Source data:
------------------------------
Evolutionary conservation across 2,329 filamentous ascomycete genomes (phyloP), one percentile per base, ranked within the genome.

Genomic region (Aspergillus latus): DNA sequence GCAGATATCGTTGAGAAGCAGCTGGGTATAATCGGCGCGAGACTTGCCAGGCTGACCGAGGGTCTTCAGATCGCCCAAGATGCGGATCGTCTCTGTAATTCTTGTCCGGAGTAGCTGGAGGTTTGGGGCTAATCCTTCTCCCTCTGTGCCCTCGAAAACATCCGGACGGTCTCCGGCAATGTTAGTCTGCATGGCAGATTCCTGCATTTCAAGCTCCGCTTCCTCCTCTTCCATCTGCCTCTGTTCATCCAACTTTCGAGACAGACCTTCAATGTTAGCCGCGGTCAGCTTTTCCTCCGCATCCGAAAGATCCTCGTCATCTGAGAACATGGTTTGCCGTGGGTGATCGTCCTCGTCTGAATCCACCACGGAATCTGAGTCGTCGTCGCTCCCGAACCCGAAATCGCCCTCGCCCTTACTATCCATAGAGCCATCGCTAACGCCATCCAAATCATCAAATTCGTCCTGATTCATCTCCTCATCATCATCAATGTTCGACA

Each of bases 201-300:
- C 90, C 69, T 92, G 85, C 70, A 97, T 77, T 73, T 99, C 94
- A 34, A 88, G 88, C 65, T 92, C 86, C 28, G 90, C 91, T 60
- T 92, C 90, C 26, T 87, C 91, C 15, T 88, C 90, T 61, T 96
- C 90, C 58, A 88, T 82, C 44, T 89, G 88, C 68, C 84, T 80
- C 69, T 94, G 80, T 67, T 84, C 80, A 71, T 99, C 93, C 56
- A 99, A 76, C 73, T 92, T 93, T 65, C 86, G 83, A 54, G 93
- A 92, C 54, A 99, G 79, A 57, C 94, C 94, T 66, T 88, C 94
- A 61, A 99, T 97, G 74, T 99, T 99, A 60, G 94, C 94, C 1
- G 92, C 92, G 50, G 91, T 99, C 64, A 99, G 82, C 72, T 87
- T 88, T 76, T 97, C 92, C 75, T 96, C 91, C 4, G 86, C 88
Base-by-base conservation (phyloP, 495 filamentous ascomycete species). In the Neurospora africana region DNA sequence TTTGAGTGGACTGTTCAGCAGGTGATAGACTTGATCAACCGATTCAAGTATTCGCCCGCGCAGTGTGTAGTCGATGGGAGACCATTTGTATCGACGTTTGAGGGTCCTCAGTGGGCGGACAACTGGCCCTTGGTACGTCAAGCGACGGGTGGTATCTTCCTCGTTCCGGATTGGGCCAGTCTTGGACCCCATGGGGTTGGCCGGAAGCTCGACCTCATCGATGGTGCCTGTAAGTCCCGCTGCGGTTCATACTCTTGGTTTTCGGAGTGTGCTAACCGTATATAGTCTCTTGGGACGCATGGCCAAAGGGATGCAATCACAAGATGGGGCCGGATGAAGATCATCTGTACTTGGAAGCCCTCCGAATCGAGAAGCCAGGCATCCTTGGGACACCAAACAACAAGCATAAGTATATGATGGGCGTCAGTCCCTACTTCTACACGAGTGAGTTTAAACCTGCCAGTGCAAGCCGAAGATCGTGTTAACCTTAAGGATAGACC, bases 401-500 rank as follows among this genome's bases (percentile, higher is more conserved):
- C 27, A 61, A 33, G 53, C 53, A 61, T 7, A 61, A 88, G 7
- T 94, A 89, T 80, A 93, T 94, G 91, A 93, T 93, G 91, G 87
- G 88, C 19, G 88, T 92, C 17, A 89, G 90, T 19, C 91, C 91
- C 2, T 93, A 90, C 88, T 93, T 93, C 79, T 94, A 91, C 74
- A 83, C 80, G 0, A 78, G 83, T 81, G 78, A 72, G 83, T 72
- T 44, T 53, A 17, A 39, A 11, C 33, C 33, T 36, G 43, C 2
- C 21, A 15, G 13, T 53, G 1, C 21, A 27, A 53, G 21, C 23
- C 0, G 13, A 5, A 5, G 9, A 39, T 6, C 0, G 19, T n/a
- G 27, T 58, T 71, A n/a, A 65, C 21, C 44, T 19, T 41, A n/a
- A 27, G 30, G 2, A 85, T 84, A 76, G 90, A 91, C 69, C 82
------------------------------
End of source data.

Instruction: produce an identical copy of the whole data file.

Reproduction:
Evolutionary conservation across 2,329 filamentous ascomycete genomes (phyloP), one percentile per base, ranked within the genome.

Genomic region (Aspergillus latus): DNA sequence GCAGATATCGTTGAGAAGCAGCTGGGTATAATCGGCGCGAGACTTGCCAGGCTGACCGAGGGTCTTCAGATCGCCCAAGATGCGGATCGTCTCTGTAATTCTTGTCCGGAGTAGCTGGAGGTTTGGGGCTAATCCTTCTCCCTCTGTGCCCTCGAAAACATCCGGACGGTCTCCGGCAATGTTAGTCTGCATGGCAGATTCCTGCATTTCAAGCTCCGCTTCCTCCTCTTCCATCTGCCTCTGTTCATCCAACTTTCGAGACAGACCTTCAATGTTAGCCGCGGTCAGCTTTTCCTCCGCATCCGAAAGATCCTCGTCATCTGAGAACATGGTTTGCCGTGGGTGATCGTCCTCGTCTGAATCCACCACGGAATCTGAGTCGTCGTCGCTCCCGAACCCGAAATCGCCCTCGCCCTTACTATCCATAGAGCCATCGCTAACGCCATCCAAATCATCAAATTCGTCCTGATTCATCTCCTCATCATCATCAATGTTCGACA

Each of bases 201-300:
- C 90, C 69, T 92, G 85, C 70, A 97, T 77, T 73, T 99, C 94
- A 34, A 88, G 88, C 65, T 92, C 86, C 28, G 90, C 91, T 60
- T 92, C 90, C 26, T 87, C 91, C 15, T 88, C 90, T 61, T 96
- C 90, C 58, A 88, T 82, C 44, T 89, G 88, C 68, C 84, T 80
- C 69, T 94, G 80, T 67, T 84, C 80, A 71, T 99, C 93, C 56
- A 99, A 76, C 73, T 92, T 93, T 65, C 86, G 83, A 54, G 93
- A 92, C 54, A 99, G 79, A 57, C 94, C 94, T 66, T 88, C 94
- A 61, A 99, T 97, G 74, T 99, T 99, A 60, G 94, C 94, C 1
- G 92, C 92, G 50, G 91, T 99, C 64, A 99, G 82, C 72, T 87
- T 88, T 76, T 97, C 92, C 75, T 96, C 91, C 4, G 86, C 88
Base-by-base conservation (phyloP, 495 filamentous ascomycete species). In the Neurospora africana region DNA sequence TTTGAGTGGACTGTTCAGCAGGTGATAGACTTGATCAACCGATTCAAGTATTCGCCCGCGCAGTGTGTAGTCGATGGGAGACCATTTGTATCGACGTTTGAGGGTCCTCAGTGGGCGGACAACTGGCCCTTGGTACGTCAAGCGACGGGTGGTATCTTCCTCGTTCCGGATTGGGCCAGTCTTGGACCCCATGGGGTTGGCCGGAAGCTCGACCTCATCGATGGTGCCTGTAAGTCCCGCTGCGGTTCATACTCTTGGTTTTCGGAGTGTGCTAACCGTATATAGTCTCTTGGGACGCATGGCCAAAGGGATGCAATCACAAGATGGGGCCGGATGAAGATCATCTGTACTTGGAAGCCCTCCGAATCGAGAAGCCAGGCATCCTTGGGACACCAAACAACAAGCATAAGTATATGATGGGCGTCAGTCCCTACTTCTACACGAGTGAGTTTAAACCTGCCAGTGCAAGCCGAAGATCGTGTTAACCTTAAGGATAGACC, bases 401-500 rank as follows among this genome's bases (percentile, higher is more conserved):
- C 27, A 61, A 33, G 53, C 53, A 61, T 7, A 61, A 88, G 7
- T 94, A 89, T 80, A 93, T 94, G 91, A 93, T 93, G 91, G 87
- G 88, C 19, G 88, T 92, C 17, A 89, G 90, T 19, C 91, C 91
- C 2, T 93, A 90, C 88, T 93, T 93, C 79, T 94, A 91, C 74
- A 83, C 80, G 0, A 78, G 83, T 81, G 78, A 72, G 83, T 72
- T 44, T 53, A 17, A 39, A 11, C 33, C 33, T 36, G 43, C 2
- C 21, A 15, G 13, T 53, G 1, C 21, A 27, A 53, G 21, C 23
- C 0, G 13, A 5, A 5, G 9, A 39, T 6, C 0, G 19, T n/a
- G 27, T 58, T 71, A n/a, A 65, C 21, C 44, T 19, T 41, A n/a
- A 27, G 30, G 2, A 85, T 84, A 76, G 90, A 91, C 69, C 82